Jason Belzer, sports lawyer and Forbes sports industry analyst, advises that “[Contract] negotiations are complex. The highest percentage of an athlete’s lifetime income comes from their earnings on the field or court; thus, their contract negotiations are a game of extraordinarily high-stakes. Professional sports teams negotiate formulaically, they consider: the player’s age, injury history, personal history, statistical trends, and position-specific wear-and-tear. Sports agents argue by comparing similarly-traited players with high salaries. The contracts of different positions are drastically different; each position’s salary demands a high degree of industry specific knowledge and the arguments to be used against assertions made by the team’s negotiators. Agents are experienced in these types of negotiations..”
On the Philippine context, one way to learn about agent dealings is to read up on longtime boxer Manny Pacquiao’s career from a business standpoint. His missteps in the past should be a case study on what happens if you choose the wrong people. There are a lot of sports scandals in the past that athletes aspiring for professional careers should learn from.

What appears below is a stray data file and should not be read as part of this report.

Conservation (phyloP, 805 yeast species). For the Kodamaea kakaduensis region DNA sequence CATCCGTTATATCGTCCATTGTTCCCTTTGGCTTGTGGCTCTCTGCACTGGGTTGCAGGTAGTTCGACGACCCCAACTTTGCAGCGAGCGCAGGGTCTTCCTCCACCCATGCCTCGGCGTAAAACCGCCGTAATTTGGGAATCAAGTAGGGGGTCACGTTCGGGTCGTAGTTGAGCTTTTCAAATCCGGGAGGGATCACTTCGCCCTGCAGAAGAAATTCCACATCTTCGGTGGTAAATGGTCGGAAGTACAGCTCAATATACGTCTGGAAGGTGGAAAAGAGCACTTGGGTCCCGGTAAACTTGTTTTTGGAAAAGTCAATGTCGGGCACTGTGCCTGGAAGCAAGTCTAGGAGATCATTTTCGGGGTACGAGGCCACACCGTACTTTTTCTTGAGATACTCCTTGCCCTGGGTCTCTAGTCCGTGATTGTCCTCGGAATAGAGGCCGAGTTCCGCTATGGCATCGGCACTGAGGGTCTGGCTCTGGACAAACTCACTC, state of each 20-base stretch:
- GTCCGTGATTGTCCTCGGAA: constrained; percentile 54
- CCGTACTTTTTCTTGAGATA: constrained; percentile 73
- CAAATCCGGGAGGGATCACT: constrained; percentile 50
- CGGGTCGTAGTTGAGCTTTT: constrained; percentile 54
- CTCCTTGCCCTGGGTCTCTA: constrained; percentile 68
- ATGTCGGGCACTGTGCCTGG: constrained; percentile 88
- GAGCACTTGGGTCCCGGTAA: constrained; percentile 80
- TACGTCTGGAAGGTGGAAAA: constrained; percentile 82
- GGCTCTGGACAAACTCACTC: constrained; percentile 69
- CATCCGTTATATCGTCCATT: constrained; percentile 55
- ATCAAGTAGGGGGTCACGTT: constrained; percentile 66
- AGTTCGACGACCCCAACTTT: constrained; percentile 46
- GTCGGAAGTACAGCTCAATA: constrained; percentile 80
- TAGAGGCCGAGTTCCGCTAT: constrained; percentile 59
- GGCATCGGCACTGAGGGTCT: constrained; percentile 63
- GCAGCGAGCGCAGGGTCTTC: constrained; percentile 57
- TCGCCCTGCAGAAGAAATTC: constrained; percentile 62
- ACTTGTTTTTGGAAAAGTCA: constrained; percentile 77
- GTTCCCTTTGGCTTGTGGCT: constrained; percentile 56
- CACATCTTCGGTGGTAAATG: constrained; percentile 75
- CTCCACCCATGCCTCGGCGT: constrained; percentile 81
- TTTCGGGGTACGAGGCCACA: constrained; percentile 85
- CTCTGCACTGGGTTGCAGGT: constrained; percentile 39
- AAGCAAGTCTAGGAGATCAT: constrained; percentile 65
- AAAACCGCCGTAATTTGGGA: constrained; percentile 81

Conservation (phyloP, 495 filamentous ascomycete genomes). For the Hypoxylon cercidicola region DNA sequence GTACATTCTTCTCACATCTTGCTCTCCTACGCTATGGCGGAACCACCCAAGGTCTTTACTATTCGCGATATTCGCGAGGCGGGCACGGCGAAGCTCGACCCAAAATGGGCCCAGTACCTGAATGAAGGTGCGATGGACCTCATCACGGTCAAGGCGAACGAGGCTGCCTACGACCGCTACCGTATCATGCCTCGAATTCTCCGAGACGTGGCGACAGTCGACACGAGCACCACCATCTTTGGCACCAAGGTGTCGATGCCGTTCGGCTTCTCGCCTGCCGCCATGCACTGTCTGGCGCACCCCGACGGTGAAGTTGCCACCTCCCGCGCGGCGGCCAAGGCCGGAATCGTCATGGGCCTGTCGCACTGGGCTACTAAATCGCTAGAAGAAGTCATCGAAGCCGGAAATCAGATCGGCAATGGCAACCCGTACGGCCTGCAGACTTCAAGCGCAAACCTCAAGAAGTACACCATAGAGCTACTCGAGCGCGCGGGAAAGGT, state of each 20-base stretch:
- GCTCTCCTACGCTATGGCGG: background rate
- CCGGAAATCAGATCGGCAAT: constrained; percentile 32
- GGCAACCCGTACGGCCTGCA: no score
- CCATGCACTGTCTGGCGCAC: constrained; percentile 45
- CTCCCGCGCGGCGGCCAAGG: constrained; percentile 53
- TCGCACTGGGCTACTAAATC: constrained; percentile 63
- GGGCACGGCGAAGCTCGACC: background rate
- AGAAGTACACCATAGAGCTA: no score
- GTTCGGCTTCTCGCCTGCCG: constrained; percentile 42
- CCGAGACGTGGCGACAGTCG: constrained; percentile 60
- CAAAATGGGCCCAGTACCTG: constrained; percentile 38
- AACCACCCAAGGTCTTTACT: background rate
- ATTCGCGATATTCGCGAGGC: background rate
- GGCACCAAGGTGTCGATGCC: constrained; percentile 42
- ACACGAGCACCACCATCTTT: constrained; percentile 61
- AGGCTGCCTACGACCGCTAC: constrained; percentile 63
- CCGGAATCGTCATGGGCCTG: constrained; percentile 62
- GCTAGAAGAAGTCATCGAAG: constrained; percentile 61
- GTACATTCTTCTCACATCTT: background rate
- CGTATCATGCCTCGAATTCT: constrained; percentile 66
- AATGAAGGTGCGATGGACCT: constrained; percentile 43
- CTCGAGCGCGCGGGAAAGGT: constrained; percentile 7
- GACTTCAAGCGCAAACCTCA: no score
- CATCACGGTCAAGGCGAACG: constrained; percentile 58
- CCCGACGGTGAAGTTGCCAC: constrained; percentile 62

It all comes down to having the right person to help you. Learning from the past mistake of other professional athletes can help save you the headache and heartache when you have to deal with the complications and contract fine print. This is also why athletes should not just be all brawn but no brains. As one trains their bodies, so should they train their minds to be literate, well-informed, and discrete in the business relationships they build in the sports industry.
By Rene Concepcion
There are very few brands of blue jeans that fit great from the get-go. Some recommend multiple turns on the washing machine before wearing, so that the jeans get the soft, worn-for-years feel that everybody loves about their favorite pair. Some designers have incorporated the distressed-look already, with the holes and tears in designated spots. But nothing works quite like wearing a pair all the time for a long, long time. They become part of you, and like Indiana Jones’ hat and leather jacket, they might even symbolize you.